High Pressure/Time Pressure Tactics. Scam operators often say they need your commitment to buy immediately or that the offer won’t be available much longer. They typically brush aside questions or concerns with vague answers or assurances.

“Affordable” Offers. Unlike fraudulent telemarketers who try to persuade people to spend thousands of dollars on an investment scheme, fraudulent travel telemarketers usually pitch club membership or vacation offers in a lower price range. The offers sound reasonable and are designed to appeal to anyone who is looking for a getaway.

Contradictory Follow-up Material. Some companies may agree to send you written confirmation of your deal. However, it usually bears little resemblance to the offer you accepted over the phone. The written materials often disclose additional terms, conditions and costs.

How To Protect Yourself

Unpleasant surprises can ruin a vacation, especially when they cost money. That’s why it pays to investigate a travel package before you buy. But it can be difficult to tell a legitimate sales pitch from a fraudulent one. Consider these travelers’ advisories:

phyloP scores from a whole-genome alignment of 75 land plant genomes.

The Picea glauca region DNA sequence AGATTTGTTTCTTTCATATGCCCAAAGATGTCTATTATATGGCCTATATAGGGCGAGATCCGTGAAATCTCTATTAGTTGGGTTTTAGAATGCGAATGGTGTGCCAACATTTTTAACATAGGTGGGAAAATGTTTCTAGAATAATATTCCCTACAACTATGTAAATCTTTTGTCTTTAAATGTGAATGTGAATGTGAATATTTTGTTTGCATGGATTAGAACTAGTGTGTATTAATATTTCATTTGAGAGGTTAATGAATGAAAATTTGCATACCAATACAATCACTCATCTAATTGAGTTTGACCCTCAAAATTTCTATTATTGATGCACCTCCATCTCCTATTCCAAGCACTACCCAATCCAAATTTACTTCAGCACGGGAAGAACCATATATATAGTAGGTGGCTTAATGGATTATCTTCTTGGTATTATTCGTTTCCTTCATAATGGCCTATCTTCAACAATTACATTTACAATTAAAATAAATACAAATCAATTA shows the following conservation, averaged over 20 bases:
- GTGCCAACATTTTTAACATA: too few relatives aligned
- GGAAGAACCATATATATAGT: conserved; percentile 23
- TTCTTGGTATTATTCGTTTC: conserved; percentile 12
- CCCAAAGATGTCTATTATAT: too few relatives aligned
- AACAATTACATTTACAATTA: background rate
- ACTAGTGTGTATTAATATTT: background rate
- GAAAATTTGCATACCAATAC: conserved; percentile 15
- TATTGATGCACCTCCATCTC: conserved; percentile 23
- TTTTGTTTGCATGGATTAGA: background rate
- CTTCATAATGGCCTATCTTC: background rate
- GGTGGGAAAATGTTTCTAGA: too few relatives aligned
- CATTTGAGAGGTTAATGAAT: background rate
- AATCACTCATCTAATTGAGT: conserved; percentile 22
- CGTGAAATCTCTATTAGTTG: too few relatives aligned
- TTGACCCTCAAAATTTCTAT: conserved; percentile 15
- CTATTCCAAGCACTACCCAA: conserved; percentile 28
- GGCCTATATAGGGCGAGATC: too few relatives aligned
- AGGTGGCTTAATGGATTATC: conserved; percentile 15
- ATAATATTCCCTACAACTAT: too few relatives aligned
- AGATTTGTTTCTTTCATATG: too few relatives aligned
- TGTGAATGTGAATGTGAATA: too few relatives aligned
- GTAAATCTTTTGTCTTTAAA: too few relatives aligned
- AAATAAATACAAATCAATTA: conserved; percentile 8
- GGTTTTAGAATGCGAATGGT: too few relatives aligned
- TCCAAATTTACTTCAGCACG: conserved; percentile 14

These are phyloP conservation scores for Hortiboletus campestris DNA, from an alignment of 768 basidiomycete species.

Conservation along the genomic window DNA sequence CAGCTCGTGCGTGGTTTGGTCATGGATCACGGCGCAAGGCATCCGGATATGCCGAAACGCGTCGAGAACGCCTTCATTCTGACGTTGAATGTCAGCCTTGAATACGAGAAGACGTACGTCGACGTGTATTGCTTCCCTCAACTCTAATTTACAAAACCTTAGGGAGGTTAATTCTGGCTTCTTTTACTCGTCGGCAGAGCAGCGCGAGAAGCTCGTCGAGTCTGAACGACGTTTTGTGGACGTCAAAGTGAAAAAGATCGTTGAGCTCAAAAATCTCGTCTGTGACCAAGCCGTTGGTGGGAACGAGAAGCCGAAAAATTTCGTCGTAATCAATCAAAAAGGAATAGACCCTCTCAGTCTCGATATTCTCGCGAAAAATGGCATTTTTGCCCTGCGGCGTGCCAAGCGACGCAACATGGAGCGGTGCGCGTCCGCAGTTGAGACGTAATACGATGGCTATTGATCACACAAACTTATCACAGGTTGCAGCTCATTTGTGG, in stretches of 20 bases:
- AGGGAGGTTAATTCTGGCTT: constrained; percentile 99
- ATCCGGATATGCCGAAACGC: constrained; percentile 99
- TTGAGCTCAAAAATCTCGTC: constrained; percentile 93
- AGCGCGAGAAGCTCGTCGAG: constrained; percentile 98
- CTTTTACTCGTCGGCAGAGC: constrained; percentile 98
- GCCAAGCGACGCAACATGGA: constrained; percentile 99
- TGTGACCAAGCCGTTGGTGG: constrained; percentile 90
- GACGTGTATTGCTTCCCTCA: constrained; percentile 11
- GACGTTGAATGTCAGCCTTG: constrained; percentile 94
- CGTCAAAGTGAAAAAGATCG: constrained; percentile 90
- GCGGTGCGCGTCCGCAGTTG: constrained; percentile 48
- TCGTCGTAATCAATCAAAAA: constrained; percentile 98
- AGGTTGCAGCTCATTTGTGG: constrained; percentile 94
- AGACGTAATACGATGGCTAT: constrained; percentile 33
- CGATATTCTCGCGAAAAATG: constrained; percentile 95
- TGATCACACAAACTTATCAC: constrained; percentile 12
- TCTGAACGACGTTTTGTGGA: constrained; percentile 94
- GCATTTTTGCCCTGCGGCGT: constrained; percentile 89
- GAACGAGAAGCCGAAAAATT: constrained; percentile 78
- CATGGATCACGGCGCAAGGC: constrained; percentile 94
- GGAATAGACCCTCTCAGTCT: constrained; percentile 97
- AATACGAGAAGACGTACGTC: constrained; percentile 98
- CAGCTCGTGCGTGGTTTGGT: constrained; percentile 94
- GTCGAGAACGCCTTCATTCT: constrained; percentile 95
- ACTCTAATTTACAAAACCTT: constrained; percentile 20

Be wary of “great deals” and low-priced offers. Few legitimate businesses can afford to give away products and services of real value or substantially undercut other companies’ prices.

Don’t be pressured into buying. A good offer today usually will be a good offer tomorrow. Legitimate businesses don’t expect you to make snap decisions.
Ask detailed questions. Find out exactly what the price covers and what it doesn’t. Ask about additional charges. Get the names of the hotel, airports, airlines and restaurants included in your package. Consider contacting these businesses directly to verify arrangements. Ask about cancellation policies and refunds. If the salesperson can’t give you detailed answers, hang up.

If you decide to buy, find out the name of the travel provider – the company that is getting your reservations and tickets. This company usually is not the telemarketer.
Get all information in writing before you agree to buy. Once you receive the written information, make sure it reflects what you were told over the phone and the terms you agreed to.

Don’t buy part of the package – the air fare or hotel stay – separately from the rest. If the deal is not what you expected, it may be difficult to get your money back for the part of the package you purchased.

Don’t give your credit card number or bank information over the phone unless you know the company. One easy way for a scam operator to close a deal is to get your credit card number and charge your account. Sometimes fraudulent telemarketers say they need the number for verification purposes only. Don’t believe them.